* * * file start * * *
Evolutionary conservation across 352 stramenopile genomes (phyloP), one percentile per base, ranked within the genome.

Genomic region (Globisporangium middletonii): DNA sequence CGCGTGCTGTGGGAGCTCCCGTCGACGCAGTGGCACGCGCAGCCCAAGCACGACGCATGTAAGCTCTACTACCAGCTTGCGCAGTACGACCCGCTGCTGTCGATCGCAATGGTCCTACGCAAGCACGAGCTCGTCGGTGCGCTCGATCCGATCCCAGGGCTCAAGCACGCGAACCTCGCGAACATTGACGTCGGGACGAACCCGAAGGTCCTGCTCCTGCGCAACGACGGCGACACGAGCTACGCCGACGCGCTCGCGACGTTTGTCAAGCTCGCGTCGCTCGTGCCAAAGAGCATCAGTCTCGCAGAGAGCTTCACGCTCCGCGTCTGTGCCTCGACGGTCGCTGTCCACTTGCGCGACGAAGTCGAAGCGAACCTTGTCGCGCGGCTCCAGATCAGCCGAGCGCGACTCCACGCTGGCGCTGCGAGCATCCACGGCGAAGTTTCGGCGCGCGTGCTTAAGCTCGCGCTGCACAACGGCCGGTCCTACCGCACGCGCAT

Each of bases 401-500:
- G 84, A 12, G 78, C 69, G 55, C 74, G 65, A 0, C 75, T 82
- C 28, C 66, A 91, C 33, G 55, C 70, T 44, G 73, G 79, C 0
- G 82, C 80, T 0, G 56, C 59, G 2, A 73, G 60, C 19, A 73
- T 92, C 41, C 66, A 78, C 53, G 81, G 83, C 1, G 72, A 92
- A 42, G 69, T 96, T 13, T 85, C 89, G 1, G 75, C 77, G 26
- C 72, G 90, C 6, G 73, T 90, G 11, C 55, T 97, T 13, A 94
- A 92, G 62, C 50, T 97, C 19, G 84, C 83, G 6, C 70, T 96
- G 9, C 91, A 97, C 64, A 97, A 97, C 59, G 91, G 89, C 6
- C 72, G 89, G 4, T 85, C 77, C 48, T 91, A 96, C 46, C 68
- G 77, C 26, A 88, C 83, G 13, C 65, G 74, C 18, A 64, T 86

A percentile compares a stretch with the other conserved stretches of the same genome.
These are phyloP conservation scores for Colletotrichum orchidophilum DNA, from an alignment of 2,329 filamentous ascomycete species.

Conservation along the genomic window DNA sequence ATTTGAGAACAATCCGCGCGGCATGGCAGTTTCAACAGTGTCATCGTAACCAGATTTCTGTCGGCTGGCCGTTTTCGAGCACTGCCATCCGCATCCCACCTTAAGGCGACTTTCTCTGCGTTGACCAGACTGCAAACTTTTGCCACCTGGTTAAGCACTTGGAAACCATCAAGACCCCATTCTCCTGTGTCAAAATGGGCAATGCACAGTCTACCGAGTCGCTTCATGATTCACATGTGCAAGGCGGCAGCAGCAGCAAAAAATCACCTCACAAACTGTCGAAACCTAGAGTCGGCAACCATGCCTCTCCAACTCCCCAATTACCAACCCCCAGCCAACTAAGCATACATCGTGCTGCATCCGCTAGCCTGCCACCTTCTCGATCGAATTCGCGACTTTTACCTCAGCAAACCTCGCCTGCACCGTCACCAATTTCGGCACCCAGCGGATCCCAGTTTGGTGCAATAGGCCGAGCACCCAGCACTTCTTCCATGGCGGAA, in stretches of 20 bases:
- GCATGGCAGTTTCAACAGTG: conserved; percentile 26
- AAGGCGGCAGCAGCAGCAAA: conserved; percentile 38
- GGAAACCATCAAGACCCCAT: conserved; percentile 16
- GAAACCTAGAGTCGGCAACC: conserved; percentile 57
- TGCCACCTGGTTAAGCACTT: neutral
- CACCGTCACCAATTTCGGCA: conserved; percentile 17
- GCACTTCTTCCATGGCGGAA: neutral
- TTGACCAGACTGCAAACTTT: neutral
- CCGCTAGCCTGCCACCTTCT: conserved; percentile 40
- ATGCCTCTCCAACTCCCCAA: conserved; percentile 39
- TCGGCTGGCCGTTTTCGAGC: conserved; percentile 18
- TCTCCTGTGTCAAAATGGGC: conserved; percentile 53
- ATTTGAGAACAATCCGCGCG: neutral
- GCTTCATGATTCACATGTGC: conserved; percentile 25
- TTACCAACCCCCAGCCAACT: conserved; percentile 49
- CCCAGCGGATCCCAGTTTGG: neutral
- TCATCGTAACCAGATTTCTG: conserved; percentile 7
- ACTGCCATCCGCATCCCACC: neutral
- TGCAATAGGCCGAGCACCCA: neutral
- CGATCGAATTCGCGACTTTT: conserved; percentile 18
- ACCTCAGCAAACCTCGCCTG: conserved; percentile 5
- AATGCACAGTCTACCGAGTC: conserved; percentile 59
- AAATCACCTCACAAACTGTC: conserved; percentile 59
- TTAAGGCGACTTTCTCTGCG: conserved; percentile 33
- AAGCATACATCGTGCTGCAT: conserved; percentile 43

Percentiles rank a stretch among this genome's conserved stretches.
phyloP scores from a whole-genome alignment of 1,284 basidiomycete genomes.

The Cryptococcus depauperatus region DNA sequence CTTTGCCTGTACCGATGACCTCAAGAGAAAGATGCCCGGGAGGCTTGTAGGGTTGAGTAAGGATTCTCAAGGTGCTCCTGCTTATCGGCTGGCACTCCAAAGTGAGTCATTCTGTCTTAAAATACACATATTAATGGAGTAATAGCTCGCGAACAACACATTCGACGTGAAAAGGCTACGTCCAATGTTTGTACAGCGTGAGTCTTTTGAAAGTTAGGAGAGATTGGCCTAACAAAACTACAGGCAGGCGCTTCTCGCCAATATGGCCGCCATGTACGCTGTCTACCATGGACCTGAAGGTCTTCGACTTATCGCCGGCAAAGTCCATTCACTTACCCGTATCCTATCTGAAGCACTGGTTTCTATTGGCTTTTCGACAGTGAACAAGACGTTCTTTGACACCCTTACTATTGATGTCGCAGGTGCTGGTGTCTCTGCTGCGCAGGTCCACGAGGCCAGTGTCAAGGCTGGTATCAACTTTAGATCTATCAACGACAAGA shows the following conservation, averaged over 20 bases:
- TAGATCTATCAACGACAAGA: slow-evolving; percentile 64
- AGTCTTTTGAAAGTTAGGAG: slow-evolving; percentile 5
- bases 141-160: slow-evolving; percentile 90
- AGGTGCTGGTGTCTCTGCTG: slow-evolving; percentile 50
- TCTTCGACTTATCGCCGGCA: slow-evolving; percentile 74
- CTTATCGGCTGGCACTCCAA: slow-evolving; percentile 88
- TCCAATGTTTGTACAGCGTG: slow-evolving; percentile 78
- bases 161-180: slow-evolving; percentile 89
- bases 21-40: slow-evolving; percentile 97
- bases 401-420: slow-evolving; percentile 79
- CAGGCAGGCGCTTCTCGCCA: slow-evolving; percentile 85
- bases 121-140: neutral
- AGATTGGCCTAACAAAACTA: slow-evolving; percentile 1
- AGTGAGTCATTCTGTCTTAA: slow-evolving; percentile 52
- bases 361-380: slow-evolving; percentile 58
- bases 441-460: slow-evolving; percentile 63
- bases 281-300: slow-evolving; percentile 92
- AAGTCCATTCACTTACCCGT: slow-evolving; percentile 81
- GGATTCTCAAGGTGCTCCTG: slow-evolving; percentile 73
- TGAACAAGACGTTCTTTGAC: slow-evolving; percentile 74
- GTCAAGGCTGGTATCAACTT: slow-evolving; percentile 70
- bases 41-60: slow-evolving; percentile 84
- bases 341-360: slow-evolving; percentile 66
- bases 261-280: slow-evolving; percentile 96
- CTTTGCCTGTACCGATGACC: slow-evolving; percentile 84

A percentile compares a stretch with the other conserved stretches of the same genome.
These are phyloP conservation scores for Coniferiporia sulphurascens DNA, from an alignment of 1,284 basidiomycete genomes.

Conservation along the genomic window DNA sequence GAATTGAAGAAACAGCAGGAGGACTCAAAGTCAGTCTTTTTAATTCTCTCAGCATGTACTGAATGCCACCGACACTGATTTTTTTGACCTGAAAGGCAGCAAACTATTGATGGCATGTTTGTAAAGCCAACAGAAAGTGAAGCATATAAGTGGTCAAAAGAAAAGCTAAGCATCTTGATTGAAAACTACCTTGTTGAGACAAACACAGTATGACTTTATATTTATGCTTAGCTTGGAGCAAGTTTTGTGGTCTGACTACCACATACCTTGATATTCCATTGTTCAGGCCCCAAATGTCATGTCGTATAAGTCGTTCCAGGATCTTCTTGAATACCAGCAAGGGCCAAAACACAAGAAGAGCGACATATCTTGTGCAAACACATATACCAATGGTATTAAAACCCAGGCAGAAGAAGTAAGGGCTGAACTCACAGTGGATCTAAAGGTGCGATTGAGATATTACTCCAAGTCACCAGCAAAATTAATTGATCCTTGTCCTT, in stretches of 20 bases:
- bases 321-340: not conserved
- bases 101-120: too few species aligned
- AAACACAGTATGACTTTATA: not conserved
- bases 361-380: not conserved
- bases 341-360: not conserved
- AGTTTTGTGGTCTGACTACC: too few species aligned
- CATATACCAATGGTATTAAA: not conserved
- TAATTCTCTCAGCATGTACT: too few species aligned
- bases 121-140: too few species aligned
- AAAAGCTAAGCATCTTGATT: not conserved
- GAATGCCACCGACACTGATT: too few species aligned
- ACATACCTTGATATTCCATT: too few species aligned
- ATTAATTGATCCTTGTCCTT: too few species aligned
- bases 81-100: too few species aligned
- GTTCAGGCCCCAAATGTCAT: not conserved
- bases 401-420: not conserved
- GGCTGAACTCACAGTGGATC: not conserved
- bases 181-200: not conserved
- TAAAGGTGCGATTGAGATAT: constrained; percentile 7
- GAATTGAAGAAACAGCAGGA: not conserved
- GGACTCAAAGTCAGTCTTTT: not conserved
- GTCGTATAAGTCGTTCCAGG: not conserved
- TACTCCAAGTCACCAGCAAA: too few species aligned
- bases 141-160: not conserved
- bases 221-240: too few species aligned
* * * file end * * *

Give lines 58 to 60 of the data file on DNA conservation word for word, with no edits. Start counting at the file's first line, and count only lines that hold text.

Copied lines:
- AGTGAGTCATTCTGTCTTAA: slow-evolving; percentile 52
- bases 361-380: slow-evolving; percentile 58
- bases 441-460: slow-evolving; percentile 63